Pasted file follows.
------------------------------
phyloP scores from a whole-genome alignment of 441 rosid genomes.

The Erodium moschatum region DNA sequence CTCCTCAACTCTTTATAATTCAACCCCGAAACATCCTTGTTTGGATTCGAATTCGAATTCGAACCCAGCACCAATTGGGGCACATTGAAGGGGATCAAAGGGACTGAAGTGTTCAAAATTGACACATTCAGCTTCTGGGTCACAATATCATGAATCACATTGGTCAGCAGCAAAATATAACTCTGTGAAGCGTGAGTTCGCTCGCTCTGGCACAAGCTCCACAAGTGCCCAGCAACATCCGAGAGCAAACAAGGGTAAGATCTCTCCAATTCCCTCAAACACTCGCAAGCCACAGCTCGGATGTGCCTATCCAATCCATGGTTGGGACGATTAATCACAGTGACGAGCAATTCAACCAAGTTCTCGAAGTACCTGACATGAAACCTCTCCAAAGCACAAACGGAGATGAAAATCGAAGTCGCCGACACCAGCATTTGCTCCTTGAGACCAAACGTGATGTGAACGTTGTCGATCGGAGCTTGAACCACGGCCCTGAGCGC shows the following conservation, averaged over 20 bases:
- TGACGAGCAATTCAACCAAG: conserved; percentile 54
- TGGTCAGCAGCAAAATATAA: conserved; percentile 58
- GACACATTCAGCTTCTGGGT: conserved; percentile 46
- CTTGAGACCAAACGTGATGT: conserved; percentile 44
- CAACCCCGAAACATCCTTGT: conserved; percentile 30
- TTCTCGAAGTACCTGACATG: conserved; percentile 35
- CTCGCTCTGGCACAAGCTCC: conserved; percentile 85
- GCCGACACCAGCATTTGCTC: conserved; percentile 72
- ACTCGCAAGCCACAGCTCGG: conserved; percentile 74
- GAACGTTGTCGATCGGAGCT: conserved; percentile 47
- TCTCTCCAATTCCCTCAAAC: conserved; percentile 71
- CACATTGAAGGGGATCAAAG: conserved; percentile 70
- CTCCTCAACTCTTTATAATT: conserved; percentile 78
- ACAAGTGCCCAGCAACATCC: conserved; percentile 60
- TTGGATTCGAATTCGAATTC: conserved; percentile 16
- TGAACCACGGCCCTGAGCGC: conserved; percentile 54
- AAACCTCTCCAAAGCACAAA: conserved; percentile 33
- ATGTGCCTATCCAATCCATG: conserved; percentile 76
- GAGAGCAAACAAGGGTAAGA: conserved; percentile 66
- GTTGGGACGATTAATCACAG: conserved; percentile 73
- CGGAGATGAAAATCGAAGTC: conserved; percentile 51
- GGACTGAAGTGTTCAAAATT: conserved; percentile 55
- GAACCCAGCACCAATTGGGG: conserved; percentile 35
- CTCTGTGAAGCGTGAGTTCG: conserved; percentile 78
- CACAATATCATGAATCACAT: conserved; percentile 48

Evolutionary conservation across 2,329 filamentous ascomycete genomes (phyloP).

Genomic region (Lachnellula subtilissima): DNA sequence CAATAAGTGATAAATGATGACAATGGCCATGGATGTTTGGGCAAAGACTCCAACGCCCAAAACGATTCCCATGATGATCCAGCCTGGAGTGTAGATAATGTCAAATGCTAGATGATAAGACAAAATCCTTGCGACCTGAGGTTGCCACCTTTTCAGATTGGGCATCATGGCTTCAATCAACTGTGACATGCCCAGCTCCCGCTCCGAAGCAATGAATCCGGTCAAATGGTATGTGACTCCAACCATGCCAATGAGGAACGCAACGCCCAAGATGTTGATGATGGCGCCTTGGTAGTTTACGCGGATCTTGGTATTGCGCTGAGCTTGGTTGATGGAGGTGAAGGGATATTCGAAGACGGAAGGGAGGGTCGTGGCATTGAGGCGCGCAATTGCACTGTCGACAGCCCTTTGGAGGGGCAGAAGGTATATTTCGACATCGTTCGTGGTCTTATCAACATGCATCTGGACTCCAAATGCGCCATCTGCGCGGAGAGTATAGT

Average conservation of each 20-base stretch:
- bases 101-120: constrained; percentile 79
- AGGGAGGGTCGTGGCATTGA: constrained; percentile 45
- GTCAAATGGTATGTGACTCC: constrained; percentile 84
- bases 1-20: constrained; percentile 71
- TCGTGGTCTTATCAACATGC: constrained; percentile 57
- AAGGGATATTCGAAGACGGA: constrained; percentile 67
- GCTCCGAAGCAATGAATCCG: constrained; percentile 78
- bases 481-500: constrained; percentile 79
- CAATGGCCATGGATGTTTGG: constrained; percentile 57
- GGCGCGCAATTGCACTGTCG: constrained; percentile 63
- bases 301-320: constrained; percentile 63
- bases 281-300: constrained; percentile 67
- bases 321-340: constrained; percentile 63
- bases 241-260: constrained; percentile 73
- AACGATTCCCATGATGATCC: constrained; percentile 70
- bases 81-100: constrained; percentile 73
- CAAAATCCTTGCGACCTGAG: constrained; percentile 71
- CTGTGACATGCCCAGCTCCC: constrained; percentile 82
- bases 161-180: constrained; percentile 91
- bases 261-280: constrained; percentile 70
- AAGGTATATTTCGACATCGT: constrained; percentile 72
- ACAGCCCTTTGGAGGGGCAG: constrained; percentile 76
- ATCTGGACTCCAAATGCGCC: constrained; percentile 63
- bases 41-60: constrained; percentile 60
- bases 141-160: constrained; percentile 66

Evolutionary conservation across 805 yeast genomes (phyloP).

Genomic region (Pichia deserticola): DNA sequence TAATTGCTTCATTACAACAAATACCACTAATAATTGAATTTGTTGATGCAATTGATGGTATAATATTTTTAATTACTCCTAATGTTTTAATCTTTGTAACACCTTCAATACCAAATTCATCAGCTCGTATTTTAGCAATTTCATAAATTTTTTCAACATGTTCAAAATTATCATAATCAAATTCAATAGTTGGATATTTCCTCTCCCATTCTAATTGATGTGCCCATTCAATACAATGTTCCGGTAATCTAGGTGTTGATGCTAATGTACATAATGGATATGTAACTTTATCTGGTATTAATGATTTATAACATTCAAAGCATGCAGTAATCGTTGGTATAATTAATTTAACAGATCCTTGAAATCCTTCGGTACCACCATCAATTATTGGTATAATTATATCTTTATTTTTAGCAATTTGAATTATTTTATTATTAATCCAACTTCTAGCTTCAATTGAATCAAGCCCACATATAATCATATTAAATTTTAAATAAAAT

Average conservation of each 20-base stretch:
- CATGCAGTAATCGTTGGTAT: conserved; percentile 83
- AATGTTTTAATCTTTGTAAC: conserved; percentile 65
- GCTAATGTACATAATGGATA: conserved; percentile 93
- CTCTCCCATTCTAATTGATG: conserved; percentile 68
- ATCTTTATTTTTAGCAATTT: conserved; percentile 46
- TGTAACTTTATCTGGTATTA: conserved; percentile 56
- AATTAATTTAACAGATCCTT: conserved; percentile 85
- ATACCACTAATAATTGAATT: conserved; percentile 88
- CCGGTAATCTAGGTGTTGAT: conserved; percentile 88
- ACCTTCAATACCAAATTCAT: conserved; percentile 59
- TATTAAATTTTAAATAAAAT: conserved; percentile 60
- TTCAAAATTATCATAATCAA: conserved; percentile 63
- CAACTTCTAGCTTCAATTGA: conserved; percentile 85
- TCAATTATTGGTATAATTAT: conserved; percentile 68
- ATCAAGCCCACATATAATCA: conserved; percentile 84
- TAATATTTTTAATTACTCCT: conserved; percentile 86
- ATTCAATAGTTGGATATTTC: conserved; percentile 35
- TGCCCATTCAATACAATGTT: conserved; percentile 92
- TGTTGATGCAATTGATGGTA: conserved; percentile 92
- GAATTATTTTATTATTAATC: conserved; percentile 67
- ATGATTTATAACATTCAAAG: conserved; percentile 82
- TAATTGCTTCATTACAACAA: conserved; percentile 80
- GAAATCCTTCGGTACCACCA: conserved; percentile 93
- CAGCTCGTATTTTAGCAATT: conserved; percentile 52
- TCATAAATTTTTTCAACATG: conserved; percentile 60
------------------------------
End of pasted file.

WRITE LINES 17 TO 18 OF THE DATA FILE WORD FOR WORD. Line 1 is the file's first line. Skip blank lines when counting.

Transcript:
- TTGGATTCGAATTCGAATTC: conserved; percentile 16
- TGAACCACGGCCCTGAGCGC: conserved; percentile 54